It’s Friday, so we thought we’d have a little fun and take a look at some of the unique and out of this world skyscraper ideas we’ve come across lately. We’ll also discuss the probability of each being able to make the transition from vision to reality.
The concept for Analemma Tower from Clouds Architecture Office is really out there. We’re talking outer space out there. It would involve capturing an asteroid and putting it in geosynchronous orbit around Earth. (Capturing and repositioning is the least crazy part of this plan since NASA has plans to do the same thing unless funding gets canceled.) The 20-mile long skyscraper would be built and suspended from the asteroid using high-strength cables.
Construction is proposed to take place over Dubai before moving the asteroid into position over its home base of New York. Once placed in an eccentric geosynchronous orbit, Analemma Tower would travel between the northern and southern hemispheres in a figure eight pattern every 24 hours matching the sidereal rotation of Earth.
The tower would be powered by space-based solar panels and water would be harvested from clouds and rain. Maglev elevators would be used to transport people through the building. The tower would have a docking station near the bottom to transport people and supplies. One of the concept images for the project also showed people parachuting from the building as part of their daily commute.
Probability: Astronomical. There currently aren’t cables strong enough to support a building of that size.
The Big Bend desires not to be the world’s tallest skyscraper, but the world’s longest, at 4,000 feet. The U-shaped building is the brainchild of Ioannis Oikonomou with Oiio Studio. Instead of sticking straight up to the sky, the building would rise from one base and bend over like an archway to its other base.
According to the architect’s website, it appears they were trying to design a prestigious building without having to deal with those pesky height restrictions in Manhattan. The building would definitely stand out. Proposed for “Billionaire’s Row,” the building, at nearly 2,000-feet tall, would be the tallest in the city if built.
Probability: Unlikely, at least where the building is being proposed currently. Although, I could easily see a project like this fitting in nicely in somewhere like Dubai.
Would you want to live in a building where each floor rotates 360 degrees in either direction? Architect David Fisher, who first pitched the concept back in 2008, seems to think so. The 80-story, 1,273-foot tower would also feature a central core elevator large enough for tenants to transport their vehicles to their floor. Horizontal wind turbines between floors and roof-mounted solar panels would power the building.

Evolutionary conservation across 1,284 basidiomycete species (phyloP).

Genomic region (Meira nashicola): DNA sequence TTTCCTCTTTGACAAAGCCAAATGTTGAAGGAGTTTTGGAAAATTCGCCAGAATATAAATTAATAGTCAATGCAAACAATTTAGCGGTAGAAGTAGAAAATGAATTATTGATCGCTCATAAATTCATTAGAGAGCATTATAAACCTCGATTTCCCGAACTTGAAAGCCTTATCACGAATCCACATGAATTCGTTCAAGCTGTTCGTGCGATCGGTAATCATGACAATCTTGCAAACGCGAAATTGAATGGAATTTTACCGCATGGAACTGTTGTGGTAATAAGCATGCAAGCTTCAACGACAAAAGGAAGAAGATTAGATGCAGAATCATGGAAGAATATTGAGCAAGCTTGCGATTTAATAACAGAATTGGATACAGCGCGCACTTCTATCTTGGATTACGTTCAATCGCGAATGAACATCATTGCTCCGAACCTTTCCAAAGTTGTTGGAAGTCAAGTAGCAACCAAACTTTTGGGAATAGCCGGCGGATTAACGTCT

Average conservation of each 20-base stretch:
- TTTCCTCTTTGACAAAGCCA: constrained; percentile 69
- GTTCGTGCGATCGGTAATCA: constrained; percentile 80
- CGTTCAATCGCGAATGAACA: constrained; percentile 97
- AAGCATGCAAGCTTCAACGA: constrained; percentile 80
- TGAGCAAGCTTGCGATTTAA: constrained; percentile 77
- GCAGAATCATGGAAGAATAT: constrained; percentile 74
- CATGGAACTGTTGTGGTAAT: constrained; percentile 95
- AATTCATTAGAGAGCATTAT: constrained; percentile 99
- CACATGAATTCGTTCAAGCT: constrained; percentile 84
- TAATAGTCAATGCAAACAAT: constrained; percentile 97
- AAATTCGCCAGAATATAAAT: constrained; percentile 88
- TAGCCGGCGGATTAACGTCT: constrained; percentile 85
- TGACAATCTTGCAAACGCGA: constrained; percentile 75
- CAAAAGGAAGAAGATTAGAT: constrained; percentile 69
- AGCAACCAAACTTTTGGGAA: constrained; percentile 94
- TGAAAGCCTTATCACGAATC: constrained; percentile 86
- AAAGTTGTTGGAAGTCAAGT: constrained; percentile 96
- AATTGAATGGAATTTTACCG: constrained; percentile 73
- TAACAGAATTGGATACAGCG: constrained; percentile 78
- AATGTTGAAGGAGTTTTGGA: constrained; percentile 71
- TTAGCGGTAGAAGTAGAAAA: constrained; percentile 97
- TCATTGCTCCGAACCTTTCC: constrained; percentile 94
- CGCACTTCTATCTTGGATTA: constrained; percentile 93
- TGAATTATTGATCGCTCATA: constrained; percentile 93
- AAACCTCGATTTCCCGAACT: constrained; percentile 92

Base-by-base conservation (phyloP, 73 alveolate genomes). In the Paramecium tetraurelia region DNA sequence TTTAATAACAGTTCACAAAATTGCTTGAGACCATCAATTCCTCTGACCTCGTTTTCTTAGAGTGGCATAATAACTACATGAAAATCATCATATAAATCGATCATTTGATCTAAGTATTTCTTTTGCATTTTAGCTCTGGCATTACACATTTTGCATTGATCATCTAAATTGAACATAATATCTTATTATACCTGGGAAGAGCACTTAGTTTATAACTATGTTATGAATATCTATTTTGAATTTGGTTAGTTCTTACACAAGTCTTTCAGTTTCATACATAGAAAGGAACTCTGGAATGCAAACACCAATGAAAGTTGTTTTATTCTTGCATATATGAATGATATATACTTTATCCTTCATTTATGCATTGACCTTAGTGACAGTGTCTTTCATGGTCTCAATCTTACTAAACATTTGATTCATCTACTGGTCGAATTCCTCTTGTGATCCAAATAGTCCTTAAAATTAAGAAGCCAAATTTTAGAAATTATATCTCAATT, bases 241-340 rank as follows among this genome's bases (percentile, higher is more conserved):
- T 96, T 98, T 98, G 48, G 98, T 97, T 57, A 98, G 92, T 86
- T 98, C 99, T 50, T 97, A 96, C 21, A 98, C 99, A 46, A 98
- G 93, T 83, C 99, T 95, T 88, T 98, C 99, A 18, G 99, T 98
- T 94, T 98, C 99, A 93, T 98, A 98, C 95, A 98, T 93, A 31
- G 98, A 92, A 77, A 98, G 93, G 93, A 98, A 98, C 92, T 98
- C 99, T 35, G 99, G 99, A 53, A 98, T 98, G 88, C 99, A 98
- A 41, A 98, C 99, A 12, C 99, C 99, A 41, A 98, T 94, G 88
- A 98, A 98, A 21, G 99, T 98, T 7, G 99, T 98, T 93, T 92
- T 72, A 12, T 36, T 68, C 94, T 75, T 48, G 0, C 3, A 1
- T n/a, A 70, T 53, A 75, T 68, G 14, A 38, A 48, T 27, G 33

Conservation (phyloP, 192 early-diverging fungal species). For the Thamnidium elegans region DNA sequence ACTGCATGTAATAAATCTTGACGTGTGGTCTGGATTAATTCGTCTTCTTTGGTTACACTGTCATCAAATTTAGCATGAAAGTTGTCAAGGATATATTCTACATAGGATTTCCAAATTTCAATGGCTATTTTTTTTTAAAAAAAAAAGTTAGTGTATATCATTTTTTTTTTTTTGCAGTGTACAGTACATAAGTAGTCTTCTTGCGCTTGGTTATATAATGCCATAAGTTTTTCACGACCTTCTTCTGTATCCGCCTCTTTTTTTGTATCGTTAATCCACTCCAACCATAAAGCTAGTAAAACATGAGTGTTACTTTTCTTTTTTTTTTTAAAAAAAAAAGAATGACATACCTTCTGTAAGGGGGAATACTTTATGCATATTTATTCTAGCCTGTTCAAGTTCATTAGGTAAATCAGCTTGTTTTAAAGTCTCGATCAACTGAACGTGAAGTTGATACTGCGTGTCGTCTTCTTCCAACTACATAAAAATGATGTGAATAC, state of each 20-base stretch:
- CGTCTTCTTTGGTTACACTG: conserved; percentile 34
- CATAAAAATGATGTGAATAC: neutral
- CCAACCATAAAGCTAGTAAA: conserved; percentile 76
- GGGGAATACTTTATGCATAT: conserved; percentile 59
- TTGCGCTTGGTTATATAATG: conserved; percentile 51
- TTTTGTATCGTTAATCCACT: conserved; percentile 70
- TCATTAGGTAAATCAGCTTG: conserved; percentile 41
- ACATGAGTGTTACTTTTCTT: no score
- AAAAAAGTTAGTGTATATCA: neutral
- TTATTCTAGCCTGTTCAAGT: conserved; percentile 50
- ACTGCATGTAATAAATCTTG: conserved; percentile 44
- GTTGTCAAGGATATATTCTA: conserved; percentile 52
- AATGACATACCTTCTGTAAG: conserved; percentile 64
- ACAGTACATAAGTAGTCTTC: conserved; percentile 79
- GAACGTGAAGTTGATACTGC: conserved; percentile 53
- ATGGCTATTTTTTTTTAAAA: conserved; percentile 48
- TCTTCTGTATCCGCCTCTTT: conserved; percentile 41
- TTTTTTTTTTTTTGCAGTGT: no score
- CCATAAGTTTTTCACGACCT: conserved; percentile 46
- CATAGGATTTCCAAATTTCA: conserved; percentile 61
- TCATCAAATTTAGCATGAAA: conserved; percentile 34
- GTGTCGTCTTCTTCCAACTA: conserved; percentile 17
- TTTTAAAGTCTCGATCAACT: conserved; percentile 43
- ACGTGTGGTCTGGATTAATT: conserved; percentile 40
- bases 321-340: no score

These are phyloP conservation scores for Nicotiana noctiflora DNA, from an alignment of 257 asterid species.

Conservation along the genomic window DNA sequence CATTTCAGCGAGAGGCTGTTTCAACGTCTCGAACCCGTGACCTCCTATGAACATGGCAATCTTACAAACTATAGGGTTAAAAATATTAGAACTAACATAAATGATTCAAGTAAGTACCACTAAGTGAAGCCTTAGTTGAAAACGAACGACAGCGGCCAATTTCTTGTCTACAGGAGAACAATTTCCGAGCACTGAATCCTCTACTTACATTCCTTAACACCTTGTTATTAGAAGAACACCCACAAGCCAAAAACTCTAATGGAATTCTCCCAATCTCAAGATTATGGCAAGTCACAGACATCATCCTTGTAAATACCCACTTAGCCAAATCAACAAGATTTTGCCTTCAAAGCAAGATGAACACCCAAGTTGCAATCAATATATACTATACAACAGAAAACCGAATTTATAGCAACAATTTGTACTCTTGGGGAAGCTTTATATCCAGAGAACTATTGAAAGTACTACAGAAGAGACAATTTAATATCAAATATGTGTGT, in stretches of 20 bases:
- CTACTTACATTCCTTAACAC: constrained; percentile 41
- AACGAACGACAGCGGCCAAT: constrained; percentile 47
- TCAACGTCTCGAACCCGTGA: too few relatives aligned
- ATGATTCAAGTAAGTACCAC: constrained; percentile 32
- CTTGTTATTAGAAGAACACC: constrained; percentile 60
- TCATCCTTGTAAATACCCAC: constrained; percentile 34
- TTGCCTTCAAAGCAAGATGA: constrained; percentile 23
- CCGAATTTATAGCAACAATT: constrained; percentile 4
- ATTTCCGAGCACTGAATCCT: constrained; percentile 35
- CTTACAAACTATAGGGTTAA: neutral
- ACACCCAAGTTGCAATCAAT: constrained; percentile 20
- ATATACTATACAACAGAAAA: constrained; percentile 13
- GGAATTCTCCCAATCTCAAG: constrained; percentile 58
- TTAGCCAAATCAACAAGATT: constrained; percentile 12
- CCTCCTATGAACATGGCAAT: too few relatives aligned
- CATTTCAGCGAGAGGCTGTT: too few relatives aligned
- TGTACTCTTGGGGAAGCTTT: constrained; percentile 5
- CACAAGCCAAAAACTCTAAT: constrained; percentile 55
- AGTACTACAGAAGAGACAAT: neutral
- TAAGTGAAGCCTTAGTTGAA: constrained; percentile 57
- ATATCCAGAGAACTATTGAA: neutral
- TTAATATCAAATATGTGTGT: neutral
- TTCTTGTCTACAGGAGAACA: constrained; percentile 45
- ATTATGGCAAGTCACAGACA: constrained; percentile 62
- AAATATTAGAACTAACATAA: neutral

Each floor of the building would be made up of prefabricated units assembled at a factory and put together at the site. The building would probably have an ever- changing shape since each tenant would control the rotation of their floor. Fisher is hoping to have his Dynamic Tower completed in Dubai by 2020.
Probability: Very likely. The Suite Vollard apartment building in Brazil features 11 stories that rotate independently of each other. That being said, Fisher’s Dynamics has been an on again, off again project for a number of years.
3D Printed Skyscraper
Cazza Construction Technologies, a 3D printing construction startup, announced plans to 3D print a skyscraper earlier this year. The company will use technology they are calling ‘crane printing.’ The ‘crane printing’ system they’ve created can be fitted onto existing cranes and can print all major structural components.
The crane printers will be capable of printing structures 80 meters (263 feet) and taller. The cranes will print parts of the building while the rest of the skyscraper will be built using conventional construction methods. Not much else is known about the project now other than plans are for it to be built somewhere in the United Arab Emirates.
Probability: Very likely. 3D printing has already proven to be capable of building structures so using it in taller buildings is just a matter of time.
Architect Vincent Callebaut has designed a skyscraper that would be submerged underwater rather than reaching skyward. Each oceanscraper, dubbed Aequorea, would be able to house up to 20,000 people and would reach a depth of 3,280 feet and consist of 250 floors. In addition to housing, the buildings would feature offices, hotels, farms, sports fields and science labs.
The Aequorea are designed to be 3D printed using recycled plastic from the oceans and function as completely self-sufficient structures. Seawater would be desalinated for drinking, light would be provided through bioluminescence and organic waste would be recycled using microalgae. The spiral geometry of the building is intended to make it resistant to hydrostatic pressure.
Probability: Fingers crossed. Of all of the concepts we covered here, this is the one I’d most like to see come to fruition and become a reality.